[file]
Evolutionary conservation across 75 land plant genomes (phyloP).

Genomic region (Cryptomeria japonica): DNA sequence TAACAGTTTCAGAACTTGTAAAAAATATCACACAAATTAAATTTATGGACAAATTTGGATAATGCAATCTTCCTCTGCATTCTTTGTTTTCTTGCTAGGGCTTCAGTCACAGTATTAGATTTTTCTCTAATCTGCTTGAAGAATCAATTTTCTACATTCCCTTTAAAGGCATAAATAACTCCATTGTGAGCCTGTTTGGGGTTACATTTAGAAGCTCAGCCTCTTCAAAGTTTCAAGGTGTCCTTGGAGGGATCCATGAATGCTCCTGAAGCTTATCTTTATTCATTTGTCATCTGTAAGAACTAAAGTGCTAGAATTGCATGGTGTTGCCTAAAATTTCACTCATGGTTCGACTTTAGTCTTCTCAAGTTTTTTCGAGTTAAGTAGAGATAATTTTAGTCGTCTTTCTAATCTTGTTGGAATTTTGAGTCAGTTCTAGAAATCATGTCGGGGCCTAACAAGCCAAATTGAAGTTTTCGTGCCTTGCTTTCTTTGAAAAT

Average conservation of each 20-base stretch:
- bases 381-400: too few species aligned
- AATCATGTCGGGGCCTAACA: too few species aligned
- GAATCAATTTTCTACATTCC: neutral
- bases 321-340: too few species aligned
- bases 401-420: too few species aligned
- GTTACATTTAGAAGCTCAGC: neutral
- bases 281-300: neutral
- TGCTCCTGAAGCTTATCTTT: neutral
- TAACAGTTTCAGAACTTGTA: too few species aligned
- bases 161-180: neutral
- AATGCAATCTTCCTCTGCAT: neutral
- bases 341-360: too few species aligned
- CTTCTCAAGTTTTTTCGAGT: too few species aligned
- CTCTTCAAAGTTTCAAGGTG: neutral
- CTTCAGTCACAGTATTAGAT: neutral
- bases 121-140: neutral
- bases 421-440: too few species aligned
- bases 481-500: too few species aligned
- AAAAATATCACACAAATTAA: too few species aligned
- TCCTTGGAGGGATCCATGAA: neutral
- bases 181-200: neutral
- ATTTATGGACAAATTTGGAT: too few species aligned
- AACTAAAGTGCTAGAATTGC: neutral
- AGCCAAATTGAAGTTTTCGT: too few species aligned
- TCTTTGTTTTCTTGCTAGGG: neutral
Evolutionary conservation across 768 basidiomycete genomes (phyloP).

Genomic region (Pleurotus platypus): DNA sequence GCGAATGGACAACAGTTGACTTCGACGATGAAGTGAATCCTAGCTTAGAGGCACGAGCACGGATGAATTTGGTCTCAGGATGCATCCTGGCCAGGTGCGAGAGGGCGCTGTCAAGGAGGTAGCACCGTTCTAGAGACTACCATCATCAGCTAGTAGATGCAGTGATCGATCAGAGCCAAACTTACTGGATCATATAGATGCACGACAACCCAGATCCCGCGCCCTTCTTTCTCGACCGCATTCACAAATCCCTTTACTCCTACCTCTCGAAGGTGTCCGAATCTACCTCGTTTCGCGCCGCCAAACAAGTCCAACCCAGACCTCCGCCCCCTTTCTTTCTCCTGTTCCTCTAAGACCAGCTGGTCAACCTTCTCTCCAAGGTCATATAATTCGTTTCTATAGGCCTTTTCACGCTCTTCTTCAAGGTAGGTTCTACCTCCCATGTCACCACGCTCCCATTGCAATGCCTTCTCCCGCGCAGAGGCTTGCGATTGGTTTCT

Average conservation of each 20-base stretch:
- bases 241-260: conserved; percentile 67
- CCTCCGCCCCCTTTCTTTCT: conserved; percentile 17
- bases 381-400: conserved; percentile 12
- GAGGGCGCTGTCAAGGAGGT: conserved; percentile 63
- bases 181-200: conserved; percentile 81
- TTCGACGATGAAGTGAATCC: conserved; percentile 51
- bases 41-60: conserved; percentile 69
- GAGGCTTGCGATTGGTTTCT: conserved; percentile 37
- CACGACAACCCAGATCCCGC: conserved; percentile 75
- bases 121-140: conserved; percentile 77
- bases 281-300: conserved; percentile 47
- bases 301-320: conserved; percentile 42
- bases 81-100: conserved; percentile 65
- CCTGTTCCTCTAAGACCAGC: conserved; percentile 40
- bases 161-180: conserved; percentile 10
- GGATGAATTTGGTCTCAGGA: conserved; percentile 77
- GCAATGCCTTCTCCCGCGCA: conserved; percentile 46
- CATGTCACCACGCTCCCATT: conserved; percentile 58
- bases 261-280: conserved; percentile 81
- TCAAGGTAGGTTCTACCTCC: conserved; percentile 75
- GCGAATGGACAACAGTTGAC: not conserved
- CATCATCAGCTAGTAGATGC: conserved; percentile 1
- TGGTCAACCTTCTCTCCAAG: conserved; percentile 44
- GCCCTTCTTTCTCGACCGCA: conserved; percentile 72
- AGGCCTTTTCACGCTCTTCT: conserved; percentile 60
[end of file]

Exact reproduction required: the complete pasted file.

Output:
Evolutionary conservation across 75 land plant genomes (phyloP).

Genomic region (Cryptomeria japonica): DNA sequence TAACAGTTTCAGAACTTGTAAAAAATATCACACAAATTAAATTTATGGACAAATTTGGATAATGCAATCTTCCTCTGCATTCTTTGTTTTCTTGCTAGGGCTTCAGTCACAGTATTAGATTTTTCTCTAATCTGCTTGAAGAATCAATTTTCTACATTCCCTTTAAAGGCATAAATAACTCCATTGTGAGCCTGTTTGGGGTTACATTTAGAAGCTCAGCCTCTTCAAAGTTTCAAGGTGTCCTTGGAGGGATCCATGAATGCTCCTGAAGCTTATCTTTATTCATTTGTCATCTGTAAGAACTAAAGTGCTAGAATTGCATGGTGTTGCCTAAAATTTCACTCATGGTTCGACTTTAGTCTTCTCAAGTTTTTTCGAGTTAAGTAGAGATAATTTTAGTCGTCTTTCTAATCTTGTTGGAATTTTGAGTCAGTTCTAGAAATCATGTCGGGGCCTAACAAGCCAAATTGAAGTTTTCGTGCCTTGCTTTCTTTGAAAAT

Average conservation of each 20-base stretch:
- bases 381-400: too few species aligned
- AATCATGTCGGGGCCTAACA: too few species aligned
- GAATCAATTTTCTACATTCC: neutral
- bases 321-340: too few species aligned
- bases 401-420: too few species aligned
- GTTACATTTAGAAGCTCAGC: neutral
- bases 281-300: neutral
- TGCTCCTGAAGCTTATCTTT: neutral
- TAACAGTTTCAGAACTTGTA: too few species aligned
- bases 161-180: neutral
- AATGCAATCTTCCTCTGCAT: neutral
- bases 341-360: too few species aligned
- CTTCTCAAGTTTTTTCGAGT: too few species aligned
- CTCTTCAAAGTTTCAAGGTG: neutral
- CTTCAGTCACAGTATTAGAT: neutral
- bases 121-140: neutral
- bases 421-440: too few species aligned
- bases 481-500: too few species aligned
- AAAAATATCACACAAATTAA: too few species aligned
- TCCTTGGAGGGATCCATGAA: neutral
- bases 181-200: neutral
- ATTTATGGACAAATTTGGAT: too few species aligned
- AACTAAAGTGCTAGAATTGC: neutral
- AGCCAAATTGAAGTTTTCGT: too few species aligned
- TCTTTGTTTTCTTGCTAGGG: neutral
Evolutionary conservation across 768 basidiomycete genomes (phyloP).

Genomic region (Pleurotus platypus): DNA sequence GCGAATGGACAACAGTTGACTTCGACGATGAAGTGAATCCTAGCTTAGAGGCACGAGCACGGATGAATTTGGTCTCAGGATGCATCCTGGCCAGGTGCGAGAGGGCGCTGTCAAGGAGGTAGCACCGTTCTAGAGACTACCATCATCAGCTAGTAGATGCAGTGATCGATCAGAGCCAAACTTACTGGATCATATAGATGCACGACAACCCAGATCCCGCGCCCTTCTTTCTCGACCGCATTCACAAATCCCTTTACTCCTACCTCTCGAAGGTGTCCGAATCTACCTCGTTTCGCGCCGCCAAACAAGTCCAACCCAGACCTCCGCCCCCTTTCTTTCTCCTGTTCCTCTAAGACCAGCTGGTCAACCTTCTCTCCAAGGTCATATAATTCGTTTCTATAGGCCTTTTCACGCTCTTCTTCAAGGTAGGTTCTACCTCCCATGTCACCACGCTCCCATTGCAATGCCTTCTCCCGCGCAGAGGCTTGCGATTGGTTTCT

Average conservation of each 20-base stretch:
- bases 241-260: conserved; percentile 67
- CCTCCGCCCCCTTTCTTTCT: conserved; percentile 17
- bases 381-400: conserved; percentile 12
- GAGGGCGCTGTCAAGGAGGT: conserved; percentile 63
- bases 181-200: conserved; percentile 81
- TTCGACGATGAAGTGAATCC: conserved; percentile 51
- bases 41-60: conserved; percentile 69
- GAGGCTTGCGATTGGTTTCT: conserved; percentile 37
- CACGACAACCCAGATCCCGC: conserved; percentile 75
- bases 121-140: conserved; percentile 77
- bases 281-300: conserved; percentile 47
- bases 301-320: conserved; percentile 42
- bases 81-100: conserved; percentile 65
- CCTGTTCCTCTAAGACCAGC: conserved; percentile 40
- bases 161-180: conserved; percentile 10
- GGATGAATTTGGTCTCAGGA: conserved; percentile 77
- GCAATGCCTTCTCCCGCGCA: conserved; percentile 46
- CATGTCACCACGCTCCCATT: conserved; percentile 58
- bases 261-280: conserved; percentile 81
- TCAAGGTAGGTTCTACCTCC: conserved; percentile 75
- GCGAATGGACAACAGTTGAC: not conserved
- CATCATCAGCTAGTAGATGC: conserved; percentile 1
- TGGTCAACCTTCTCTCCAAG: conserved; percentile 44
- GCCCTTCTTTCTCGACCGCA: conserved; percentile 72
- AGGCCTTTTCACGCTCTTCT: conserved; percentile 60